Noise of democracy

2010-10-04 00:00

A COLLEAGUE wondered why having to attend political school was part of the disciplinary package meted out to ANC Youth League leader Julius Malema. Surely, he asked, the opportunity to learn is not punishment?

Well, perhaps it is if you failed woodwork and if required reading on the syllabus turns out to be Karl Marx’s Das Kapital.

What if homework is an essay explaining Marx’s concept of nationalisation of such means of production as mines?

The term “political school” certainly conjures up images of totalitarianism and brainwashing, but take comfort from ANC deputy president Kgalema Motlanthe, speaking at the Ahmed Kathrada Foundation Lecture on Friday night. Motlanthe said South Africans are a nation of activists who come from a past of activism where we fought for a better world, for justice, for peace and non-racialism.

Motlanthe said our language may be bombastic at times and couched in revolutionary terms, but a true understanding of the anti-apartheid struggle shows it was based on values of discipline, humanism and respect.

I’m not sure what’s included in the syllabus of the ANC’s political school, but if Motlanthe went to that school then I’d be happy to be in Julius’s class.

Analyst Nhlanhla Mtaka is bemused by the anxiety around the term “political school”. “It’s nothing unusual,” he says. “Political parties the world over have schools for new members. They are known by different names: study groups, forums, institutes.”

Mtaka said the idea of a political school or classes is not new: liberation movements in southern Africa, including the SA Communist Party, the Pan-Africanist Congress and the ANC, had them.

He said having such a school is especially pertinent for an organisation like the ANC, which is 98 years old and has not only a rich history, but also traditions, policies, positions and values that it would like new members to follow.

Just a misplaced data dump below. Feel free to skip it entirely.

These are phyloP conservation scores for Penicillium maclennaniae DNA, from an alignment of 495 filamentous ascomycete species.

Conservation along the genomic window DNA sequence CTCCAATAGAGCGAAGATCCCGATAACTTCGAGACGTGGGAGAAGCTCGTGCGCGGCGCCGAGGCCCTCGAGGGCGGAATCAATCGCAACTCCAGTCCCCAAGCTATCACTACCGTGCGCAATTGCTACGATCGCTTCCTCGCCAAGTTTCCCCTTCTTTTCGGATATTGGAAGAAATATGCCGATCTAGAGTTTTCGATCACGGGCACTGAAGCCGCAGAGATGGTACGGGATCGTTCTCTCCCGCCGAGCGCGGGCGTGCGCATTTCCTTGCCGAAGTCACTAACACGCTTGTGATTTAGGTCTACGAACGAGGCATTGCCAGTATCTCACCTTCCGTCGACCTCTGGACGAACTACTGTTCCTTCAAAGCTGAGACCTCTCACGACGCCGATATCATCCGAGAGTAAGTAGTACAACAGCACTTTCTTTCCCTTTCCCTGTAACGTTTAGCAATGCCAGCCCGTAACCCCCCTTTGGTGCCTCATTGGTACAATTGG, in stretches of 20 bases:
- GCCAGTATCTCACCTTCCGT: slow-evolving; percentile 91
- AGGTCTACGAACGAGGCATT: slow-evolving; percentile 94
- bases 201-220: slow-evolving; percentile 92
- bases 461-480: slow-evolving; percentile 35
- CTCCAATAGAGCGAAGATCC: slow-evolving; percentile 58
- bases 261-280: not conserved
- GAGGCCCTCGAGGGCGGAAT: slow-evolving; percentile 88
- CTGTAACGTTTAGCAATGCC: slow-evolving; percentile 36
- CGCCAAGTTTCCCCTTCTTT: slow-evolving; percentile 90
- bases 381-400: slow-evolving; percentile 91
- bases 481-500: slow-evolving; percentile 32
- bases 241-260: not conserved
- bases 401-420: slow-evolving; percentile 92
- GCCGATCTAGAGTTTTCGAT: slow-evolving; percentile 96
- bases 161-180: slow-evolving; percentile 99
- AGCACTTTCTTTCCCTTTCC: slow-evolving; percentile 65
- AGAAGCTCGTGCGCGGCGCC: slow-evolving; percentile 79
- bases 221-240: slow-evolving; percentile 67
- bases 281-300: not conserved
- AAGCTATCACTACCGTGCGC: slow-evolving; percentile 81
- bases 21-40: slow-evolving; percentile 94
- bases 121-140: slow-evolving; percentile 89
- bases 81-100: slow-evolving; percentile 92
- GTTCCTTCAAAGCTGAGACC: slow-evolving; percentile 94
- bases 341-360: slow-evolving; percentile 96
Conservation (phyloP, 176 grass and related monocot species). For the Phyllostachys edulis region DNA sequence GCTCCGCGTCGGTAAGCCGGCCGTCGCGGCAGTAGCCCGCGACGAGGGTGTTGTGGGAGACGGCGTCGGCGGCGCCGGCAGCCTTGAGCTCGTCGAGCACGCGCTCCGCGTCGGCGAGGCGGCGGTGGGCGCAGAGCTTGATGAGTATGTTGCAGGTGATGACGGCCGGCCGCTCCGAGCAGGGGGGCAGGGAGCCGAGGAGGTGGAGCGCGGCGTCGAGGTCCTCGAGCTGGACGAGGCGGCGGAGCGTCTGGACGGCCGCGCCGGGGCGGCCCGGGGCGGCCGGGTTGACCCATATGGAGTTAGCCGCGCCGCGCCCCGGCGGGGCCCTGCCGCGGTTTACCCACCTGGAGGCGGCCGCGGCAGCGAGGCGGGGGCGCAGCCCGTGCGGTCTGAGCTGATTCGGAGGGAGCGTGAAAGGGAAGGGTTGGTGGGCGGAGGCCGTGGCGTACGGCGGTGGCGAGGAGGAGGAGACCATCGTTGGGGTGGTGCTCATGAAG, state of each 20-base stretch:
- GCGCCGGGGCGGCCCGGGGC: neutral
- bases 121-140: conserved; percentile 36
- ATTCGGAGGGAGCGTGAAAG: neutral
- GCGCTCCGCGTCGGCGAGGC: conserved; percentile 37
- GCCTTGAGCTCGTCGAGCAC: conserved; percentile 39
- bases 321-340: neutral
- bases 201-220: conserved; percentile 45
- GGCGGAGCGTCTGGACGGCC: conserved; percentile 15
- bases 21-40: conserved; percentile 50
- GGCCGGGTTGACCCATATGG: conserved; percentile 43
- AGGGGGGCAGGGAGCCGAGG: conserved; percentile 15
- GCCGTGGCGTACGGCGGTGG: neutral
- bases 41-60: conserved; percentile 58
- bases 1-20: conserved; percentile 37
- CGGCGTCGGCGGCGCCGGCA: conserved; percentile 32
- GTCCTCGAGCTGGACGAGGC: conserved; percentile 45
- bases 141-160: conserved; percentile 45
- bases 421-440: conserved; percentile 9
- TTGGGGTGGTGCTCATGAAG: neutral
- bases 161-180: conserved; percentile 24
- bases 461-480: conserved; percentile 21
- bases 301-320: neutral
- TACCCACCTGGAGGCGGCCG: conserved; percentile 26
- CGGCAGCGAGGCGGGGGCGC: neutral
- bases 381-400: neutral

The ANC Youth League, which sees itself in a standoff with the mother body, is already declaring that there is no need for more schooling for Malema. Youth league secretary-general Vuyisa Tulelo told journalists that President Jacob Zuma had described the party’s national general council (NGC) that ended in Durban on September 24 as the biggest political school that has gathered.

Tulelo went on to say: “From where I’m sitting, I’m pretty sure that the president of the youth league was in this school and he made some important contributions to that political school.”

Similarly, the youth league is convinced that it did not lose out on the nationalisation debate.

In interviews last week Malema claimed the league has scored a major victory on nationalisation in that it got the item on the agenda and that, come the ANC’s 2012 conference, the league will make sure it becomes policy.

Is this all hot air and political posturing as Malema gets ready to face the ANC’s national working committee (NWC) today?

There is a strong push by some party members to have him disciplined and possibly expelled from the party for his antics at the NGC, where he stormed the podium during the plenary session on the nationalisation debate.

Sibusiso Ngalwa of the Sunday Independent believes attempts to charge Malema today may be met with resistance, as the NGC is dominated by leaders sympathetic to him.

Ngalwa says these include Deputy Police Minister Fikile Mbalula, whom Malema is canvassing to become the next secretary-general of the party, Tony Yengeni, Communications Minister Siphiwe Nyanda, Defence Minister Lindiwe Sisulu and deputy secretary-general Thandise Modise.

So another week goes by and the antics of the ANC Youth League leader remains in the spotlight. Why? Because he is funny, because he conjures up our worst fears or because he so neatly fits into a stereotypical view of South Africa heading to becoming another failed state?

Motlanthe summed it up cogently in his Friday night lecture. “If we allow disillusion to set in, we do not only betray a proud heritage, but unwittingly give ground to political disorders such as majoritarianism. Crudities such as majoritarianism thrive in conditions where advocacy of our heritage is devitalised,” he said.

He added that drawing back into our respective cocoons “atomises our nation into disparate units that work against each other and unravels the historic fabric that holds our society together”.

However, he said we should also be careful not to be intimidated by the normal noise of democracy. “Diverse and sometimes noisy public discourse often signals a healthy body politic. We are an activist nation and not a passive and quiet people.”

That’s a thought I am certainly going to hold on to.

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